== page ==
Certain rules persist, whether they make logical sense or not. Shouldn’t you always eat before your dog? That is the rule, after all. But in real life, isn’t it better to eat either before or after your dog, depending on what’s convenient for you? And believe me, if your relationship is well balanced, your dog is not going to infer from those times he doe eat first that he’s just been crowned Leader of the Pack. You have the opposable thumbs and make the decisions, after all, so you’re in charge. Hey, don’t get me wrong; rules are great, and they’re necessary. It’s best to establish them, but it’s also wise to take a step back and consider breaking them when the situation calls for it.
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To check out my books, DVDs, and seminar schedule, visit http://www.nicolewilde. com. The next stop for seminars will be in England in June.


Come Together

May 12, 2014

living room lazing smallI recently taught a weekend seminar in the Dallas Fort Worth area. The hosts were great, the venue was nice, and it was a great experience all around. Before the presentations began, someone pulled me aside and asked whether I was aware that there was a contingency of trainers present who were known to use shock collars. During the first morning break, another person posed a similar question. My response to both of them could be best summed up by the not very eloquent, “I don’t know and I don’t care.”

First off, the fact that someone’s training methods are different than mine doesn’t bother me. This is the real world, and guess what, we’re all different in many ways. Does that mean that I advocate using those methods? Nope. It’s no secret that I would best be described as more of a “positive” trainer, whatever that means. (I mean, really, have you ever heard someone call themself a negative trainer?) I don’t use choke chains or shock collars. But as long as someone is not out there abusing dogs (helicoptering, hanging, etc.), they’re more than welcome at my seminars, whether they use those tools or not. (And, I give any host credit for reaching out to a community that might be a bit outside their own.)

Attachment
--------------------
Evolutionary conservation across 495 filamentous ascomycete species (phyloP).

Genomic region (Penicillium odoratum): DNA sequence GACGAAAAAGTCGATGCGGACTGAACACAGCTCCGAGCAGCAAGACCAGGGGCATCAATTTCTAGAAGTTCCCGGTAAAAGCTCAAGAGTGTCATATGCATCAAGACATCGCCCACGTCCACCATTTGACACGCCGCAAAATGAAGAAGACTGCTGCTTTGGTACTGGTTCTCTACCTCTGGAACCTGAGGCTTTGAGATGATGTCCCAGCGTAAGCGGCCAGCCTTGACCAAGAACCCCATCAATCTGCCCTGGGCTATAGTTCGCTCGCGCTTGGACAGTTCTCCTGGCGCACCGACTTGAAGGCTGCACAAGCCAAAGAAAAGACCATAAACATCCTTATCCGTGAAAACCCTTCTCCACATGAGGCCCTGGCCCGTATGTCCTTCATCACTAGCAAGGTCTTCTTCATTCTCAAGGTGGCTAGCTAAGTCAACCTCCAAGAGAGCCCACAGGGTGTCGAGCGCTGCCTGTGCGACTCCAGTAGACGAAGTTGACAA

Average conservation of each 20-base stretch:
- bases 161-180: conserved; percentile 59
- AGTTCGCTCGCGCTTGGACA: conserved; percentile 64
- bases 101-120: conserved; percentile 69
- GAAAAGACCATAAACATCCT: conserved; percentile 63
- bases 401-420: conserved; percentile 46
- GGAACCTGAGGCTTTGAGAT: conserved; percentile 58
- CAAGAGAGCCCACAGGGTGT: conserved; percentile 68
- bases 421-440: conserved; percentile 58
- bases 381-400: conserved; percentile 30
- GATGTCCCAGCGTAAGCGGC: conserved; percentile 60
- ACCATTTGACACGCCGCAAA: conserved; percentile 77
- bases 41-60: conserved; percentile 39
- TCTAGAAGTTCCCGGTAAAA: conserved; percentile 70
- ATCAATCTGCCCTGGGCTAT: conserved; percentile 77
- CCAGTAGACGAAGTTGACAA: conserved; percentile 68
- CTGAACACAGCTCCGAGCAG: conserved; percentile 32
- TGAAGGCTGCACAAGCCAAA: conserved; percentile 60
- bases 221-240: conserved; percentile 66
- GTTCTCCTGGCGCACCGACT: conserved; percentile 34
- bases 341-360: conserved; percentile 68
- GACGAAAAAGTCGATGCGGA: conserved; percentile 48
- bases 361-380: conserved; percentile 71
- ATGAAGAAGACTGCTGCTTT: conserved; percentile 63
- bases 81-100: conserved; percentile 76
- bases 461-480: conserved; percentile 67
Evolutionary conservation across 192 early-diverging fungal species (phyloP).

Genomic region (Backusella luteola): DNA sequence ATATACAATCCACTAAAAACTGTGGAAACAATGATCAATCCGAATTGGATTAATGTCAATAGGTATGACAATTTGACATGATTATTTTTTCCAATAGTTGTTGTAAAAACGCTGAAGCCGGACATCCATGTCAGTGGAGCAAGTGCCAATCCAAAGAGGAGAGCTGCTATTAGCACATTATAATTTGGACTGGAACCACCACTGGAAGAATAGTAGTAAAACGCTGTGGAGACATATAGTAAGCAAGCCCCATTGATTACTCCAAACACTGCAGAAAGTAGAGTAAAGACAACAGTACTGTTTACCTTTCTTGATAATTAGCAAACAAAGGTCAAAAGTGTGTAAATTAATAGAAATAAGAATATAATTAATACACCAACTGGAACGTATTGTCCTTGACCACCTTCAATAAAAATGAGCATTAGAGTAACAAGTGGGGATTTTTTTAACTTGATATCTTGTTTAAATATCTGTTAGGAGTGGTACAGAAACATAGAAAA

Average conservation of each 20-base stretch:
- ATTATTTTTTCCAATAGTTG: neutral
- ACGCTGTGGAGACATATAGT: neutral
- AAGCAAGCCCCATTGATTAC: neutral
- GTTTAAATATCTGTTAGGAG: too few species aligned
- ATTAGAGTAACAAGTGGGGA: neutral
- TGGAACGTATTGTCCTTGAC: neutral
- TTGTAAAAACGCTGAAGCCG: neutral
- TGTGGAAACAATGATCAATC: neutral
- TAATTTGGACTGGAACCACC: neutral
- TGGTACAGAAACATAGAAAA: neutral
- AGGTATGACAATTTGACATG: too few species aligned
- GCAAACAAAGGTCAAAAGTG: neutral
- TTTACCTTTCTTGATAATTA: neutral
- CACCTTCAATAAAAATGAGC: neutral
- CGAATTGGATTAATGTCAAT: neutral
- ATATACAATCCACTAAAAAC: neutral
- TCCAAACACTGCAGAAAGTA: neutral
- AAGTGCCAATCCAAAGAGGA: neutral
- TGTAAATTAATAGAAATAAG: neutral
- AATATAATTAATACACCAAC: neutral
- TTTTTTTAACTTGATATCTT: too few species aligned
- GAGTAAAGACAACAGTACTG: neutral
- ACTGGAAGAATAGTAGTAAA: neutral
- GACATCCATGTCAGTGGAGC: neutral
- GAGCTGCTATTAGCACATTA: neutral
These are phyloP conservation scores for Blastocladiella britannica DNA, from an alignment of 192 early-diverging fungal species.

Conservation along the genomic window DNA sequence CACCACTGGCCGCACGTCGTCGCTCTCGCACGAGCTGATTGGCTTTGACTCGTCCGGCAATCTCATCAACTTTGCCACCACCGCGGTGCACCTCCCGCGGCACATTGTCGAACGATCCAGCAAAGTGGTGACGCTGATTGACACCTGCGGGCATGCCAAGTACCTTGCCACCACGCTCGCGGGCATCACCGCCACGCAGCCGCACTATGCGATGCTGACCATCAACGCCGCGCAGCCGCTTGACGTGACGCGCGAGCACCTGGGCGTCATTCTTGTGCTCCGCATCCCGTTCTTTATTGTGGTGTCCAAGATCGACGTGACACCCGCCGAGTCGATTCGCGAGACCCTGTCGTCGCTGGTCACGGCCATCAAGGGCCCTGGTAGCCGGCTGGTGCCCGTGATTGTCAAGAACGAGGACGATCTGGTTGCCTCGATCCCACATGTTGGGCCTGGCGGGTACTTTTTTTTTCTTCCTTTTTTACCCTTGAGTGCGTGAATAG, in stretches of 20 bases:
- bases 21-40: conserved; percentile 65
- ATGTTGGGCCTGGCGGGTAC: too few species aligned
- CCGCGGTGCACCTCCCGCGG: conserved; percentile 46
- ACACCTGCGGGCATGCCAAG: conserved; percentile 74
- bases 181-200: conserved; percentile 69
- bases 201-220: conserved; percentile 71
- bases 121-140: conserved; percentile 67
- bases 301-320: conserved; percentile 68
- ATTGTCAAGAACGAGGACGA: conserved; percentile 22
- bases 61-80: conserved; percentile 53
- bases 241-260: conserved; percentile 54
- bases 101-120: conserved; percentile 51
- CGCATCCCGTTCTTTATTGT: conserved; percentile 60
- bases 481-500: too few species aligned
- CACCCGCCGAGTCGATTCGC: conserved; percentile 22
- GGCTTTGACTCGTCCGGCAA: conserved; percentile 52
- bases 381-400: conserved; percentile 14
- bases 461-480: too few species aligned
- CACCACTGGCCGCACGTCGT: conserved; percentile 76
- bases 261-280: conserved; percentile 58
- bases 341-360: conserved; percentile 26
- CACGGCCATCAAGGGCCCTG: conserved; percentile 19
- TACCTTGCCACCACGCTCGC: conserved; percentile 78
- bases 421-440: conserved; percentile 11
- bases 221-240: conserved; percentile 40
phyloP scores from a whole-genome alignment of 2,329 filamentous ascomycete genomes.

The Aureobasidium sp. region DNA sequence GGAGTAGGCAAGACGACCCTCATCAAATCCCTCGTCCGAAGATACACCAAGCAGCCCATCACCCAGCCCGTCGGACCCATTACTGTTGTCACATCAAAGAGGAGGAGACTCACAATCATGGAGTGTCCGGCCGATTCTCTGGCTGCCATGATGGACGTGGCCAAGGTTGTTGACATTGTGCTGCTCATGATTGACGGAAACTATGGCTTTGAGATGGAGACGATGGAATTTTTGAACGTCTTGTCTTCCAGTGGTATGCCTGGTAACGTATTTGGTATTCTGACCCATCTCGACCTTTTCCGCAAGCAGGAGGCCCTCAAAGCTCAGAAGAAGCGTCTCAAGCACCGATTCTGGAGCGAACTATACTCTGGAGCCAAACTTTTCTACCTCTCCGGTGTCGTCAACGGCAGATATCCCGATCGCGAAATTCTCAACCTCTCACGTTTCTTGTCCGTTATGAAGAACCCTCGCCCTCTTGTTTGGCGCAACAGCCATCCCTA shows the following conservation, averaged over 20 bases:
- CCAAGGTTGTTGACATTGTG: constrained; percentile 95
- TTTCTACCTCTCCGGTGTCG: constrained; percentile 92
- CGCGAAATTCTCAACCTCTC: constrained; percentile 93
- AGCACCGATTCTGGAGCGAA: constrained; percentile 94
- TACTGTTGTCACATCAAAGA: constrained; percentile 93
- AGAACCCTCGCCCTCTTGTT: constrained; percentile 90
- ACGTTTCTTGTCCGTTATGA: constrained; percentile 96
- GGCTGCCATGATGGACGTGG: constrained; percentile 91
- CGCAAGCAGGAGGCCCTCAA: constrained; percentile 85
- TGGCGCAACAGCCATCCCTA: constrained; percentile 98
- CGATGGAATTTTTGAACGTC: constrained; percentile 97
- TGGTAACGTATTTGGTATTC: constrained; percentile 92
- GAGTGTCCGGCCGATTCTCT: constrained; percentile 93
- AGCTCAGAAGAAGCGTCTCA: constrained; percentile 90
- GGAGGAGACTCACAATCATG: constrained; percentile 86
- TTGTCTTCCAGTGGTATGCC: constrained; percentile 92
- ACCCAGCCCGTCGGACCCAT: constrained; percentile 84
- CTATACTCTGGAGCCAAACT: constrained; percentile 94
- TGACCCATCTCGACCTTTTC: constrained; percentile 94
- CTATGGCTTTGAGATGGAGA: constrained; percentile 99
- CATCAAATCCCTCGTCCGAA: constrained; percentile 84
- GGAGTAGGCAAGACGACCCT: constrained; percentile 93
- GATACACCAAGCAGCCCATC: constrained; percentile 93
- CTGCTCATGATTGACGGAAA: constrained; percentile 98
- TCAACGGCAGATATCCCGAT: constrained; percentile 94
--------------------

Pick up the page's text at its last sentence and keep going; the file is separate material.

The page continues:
Look, judgment is everywhere, and debates about things we’re passionate about are bound to get heated. But I would hazard a guess that the vast majority of us who train dogs are in it because we truly love dogs and want to help them. (It’s surely not a profession one goes into for the money!) I only wish we could treat each other with the same respect we afford dogs, and with the same professionalism with which we treat clients. Of course we’re not going to agree on everything. But snarky comments on Facebook or gossipy comments in person only reflect badly on the person making those comments. It’s easy to sit with a clique of friends and throw verbal stones; it’s harder to open one’s mind and let the negativity go, and possibly learn something.

Fortunately, the folks in the group that attended my seminar were respectful, asked good questions, and made valid, useful comments. I was happy to have them there, along with the rest of the awesome attendees. And I received a few private messages after I’d returned home from some in “that group” thanking me for the seminar. One person said it was appreciated that I didn’t get into the politics of dog training. (Actually tools didn’t even come up since the topics were separation anxiety and dog-dog play.) It was nice, positive feedback that confirmed that being negative and judgmental does nobody any good. Sure, we’re not likely to agree on training methods anytime soon. But couldn’t we start from the common ground that we’re here to help dogs, and be open to discussion, sharing knowledge, and treating each other respectfully? Come on, people, come together!